Small businesses are drivers of economic growth – creating two-thirds of new jobs and employing nearly half of all private sector employees. California is home to 4.1 million small businesses, representing 99.8 percent of all businesses in the state and employing 7.2  million workers in California, or 48.5 percent of the state’s total workforce.

The COVID-19 pandemic has presented a significant challenge to small businesses, employers and employees. An August Small Business Majority survey data found that 44% of small businesses are at risk of shutting down. Data released through the Census Current Population Survey found that minority-owned businesses are disproportionately impacted: the number of active businesses owned by African-Americans dropped by 41%, Latinx by 32%, Asians by 25%,  and immigrants by 36%.

“California’s small businesses continue to struggle as a result of COVID-19, and this latest round of action at the state level will help bridge the financial gaps that are vexing our state’s mom-and-pop business owners and nonprofits while we wait for congressional action, and as we prepare for additional legislative action at the start of the year,” said Senate President pro Tempore Toni G. Atkins (D-San Diego). “From widening access to grants, low-interest loans, and tax deferrals, to modifying fees incurred by restaurants and bars, these are critical supports for the small businesses and services that keep our communities going. Now, we need our federal partners to do their part and pass a federal stimulus so these businesses and nonprofits can survive 2020 and the year to come.”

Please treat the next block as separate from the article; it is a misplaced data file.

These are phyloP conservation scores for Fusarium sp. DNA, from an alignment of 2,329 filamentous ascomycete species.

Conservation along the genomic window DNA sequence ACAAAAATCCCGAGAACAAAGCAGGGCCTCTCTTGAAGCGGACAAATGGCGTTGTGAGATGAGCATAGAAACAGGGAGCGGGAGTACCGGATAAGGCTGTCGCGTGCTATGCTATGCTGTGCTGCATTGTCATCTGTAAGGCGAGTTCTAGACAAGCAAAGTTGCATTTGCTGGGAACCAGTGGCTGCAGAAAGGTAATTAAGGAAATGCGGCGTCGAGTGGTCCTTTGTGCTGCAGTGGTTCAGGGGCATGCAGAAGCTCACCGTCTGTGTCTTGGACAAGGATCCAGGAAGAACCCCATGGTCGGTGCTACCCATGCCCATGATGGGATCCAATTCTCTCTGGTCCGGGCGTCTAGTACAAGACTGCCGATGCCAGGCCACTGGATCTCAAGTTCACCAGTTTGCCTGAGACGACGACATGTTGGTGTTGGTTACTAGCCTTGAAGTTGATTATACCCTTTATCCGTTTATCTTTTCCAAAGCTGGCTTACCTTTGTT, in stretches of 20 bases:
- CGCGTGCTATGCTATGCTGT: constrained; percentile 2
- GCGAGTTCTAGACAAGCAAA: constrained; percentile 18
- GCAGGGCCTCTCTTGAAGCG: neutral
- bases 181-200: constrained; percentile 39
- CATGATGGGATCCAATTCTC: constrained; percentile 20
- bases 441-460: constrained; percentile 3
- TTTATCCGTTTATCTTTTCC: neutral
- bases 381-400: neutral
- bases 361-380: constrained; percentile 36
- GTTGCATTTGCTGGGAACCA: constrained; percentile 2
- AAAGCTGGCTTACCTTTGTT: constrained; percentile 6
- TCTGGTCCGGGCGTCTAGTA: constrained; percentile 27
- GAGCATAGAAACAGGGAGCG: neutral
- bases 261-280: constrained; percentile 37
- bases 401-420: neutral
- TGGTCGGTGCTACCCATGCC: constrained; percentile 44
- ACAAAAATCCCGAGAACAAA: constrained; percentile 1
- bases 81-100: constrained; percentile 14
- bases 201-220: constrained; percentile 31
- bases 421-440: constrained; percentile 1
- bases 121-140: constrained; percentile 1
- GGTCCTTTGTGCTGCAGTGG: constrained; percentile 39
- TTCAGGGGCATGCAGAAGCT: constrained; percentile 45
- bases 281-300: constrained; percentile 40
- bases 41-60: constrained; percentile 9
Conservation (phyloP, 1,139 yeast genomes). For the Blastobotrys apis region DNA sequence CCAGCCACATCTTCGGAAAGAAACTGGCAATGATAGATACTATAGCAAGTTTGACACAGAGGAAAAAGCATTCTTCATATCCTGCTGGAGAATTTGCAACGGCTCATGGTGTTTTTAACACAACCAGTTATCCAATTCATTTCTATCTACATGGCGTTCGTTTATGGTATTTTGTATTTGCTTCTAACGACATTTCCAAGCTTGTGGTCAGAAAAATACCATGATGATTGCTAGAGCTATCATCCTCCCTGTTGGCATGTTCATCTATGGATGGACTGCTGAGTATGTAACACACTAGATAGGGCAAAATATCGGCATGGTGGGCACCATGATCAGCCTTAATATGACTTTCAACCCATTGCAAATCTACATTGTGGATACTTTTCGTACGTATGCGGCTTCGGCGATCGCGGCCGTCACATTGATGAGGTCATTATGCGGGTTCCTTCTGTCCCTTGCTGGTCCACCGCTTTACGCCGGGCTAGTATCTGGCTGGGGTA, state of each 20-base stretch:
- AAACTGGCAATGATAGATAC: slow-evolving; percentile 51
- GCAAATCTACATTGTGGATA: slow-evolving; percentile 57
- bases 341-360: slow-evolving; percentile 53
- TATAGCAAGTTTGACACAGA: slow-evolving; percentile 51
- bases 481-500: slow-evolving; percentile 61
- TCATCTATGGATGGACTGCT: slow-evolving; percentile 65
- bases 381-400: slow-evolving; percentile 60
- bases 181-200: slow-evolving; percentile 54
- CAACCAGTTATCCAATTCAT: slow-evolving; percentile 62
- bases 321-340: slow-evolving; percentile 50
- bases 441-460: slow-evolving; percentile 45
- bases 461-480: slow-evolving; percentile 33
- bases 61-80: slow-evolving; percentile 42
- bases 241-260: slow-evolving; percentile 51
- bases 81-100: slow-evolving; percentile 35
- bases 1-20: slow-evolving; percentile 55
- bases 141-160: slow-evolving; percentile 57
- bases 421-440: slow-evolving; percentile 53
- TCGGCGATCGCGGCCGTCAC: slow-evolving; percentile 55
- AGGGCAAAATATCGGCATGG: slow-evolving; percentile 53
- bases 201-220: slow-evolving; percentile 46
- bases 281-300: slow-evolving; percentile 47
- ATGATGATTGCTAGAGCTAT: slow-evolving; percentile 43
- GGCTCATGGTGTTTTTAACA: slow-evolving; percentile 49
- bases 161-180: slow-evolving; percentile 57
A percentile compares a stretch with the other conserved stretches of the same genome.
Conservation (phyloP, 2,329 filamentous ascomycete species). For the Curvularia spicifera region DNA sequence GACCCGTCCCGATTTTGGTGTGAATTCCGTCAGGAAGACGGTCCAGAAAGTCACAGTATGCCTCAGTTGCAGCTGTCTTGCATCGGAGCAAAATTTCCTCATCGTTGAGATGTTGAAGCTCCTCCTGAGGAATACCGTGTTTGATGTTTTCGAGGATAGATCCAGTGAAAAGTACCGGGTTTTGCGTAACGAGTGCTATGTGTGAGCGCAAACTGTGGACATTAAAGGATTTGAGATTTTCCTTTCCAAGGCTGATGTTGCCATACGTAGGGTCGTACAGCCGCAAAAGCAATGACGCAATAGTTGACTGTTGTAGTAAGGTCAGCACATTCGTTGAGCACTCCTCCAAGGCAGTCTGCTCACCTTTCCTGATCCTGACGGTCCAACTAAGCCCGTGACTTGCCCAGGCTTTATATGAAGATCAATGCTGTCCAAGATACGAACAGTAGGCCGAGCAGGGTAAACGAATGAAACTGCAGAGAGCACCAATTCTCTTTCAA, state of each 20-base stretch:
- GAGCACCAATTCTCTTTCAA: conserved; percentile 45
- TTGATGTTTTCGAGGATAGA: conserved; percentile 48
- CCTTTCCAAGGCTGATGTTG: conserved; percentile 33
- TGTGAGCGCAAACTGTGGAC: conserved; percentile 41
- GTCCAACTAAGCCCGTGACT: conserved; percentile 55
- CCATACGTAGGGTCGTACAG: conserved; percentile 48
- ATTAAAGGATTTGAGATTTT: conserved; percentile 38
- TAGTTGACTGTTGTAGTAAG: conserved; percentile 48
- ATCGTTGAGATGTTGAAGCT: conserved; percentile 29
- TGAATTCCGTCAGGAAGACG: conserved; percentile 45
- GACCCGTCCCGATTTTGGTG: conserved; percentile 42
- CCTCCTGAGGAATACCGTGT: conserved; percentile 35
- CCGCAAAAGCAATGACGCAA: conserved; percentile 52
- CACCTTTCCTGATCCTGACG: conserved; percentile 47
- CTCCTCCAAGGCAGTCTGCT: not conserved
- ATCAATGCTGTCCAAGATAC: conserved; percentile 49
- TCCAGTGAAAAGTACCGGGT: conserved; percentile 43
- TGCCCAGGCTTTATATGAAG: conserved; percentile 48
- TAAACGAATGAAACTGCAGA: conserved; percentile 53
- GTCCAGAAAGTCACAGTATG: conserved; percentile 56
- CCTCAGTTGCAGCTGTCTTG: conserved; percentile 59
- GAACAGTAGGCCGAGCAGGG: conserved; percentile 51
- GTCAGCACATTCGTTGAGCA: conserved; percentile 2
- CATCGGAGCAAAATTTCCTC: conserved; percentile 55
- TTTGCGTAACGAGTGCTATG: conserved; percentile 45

“While we wait for Congress and the White House to approve an economic relief package that responds to the current surge, California has a chance to help nonprofits, small businesses, and communities now,” said Assembly Speaker Anthony Rendon (D-Lakewood). “I thank the Governor and the Senate for their partnership.”

Today’s announcements build on the state’s ongoing business support throughout the pandemic, including the Main Street Hiring Tax Credit, which authorizes $100 million in hiring tax credit for qualified small businesses. The credit is equal to $1,000 per qualified employee, up to $100,000 for each small business employer.The application opens tomorrow, December 1. A full list of existing state support for businesses can be found here.

Building on the state’s ongoing support throughout the pandemic, which can be found here, the Governor announced the following immediate support and relief:


Tax Relief for Businesses Impacted by COVID-19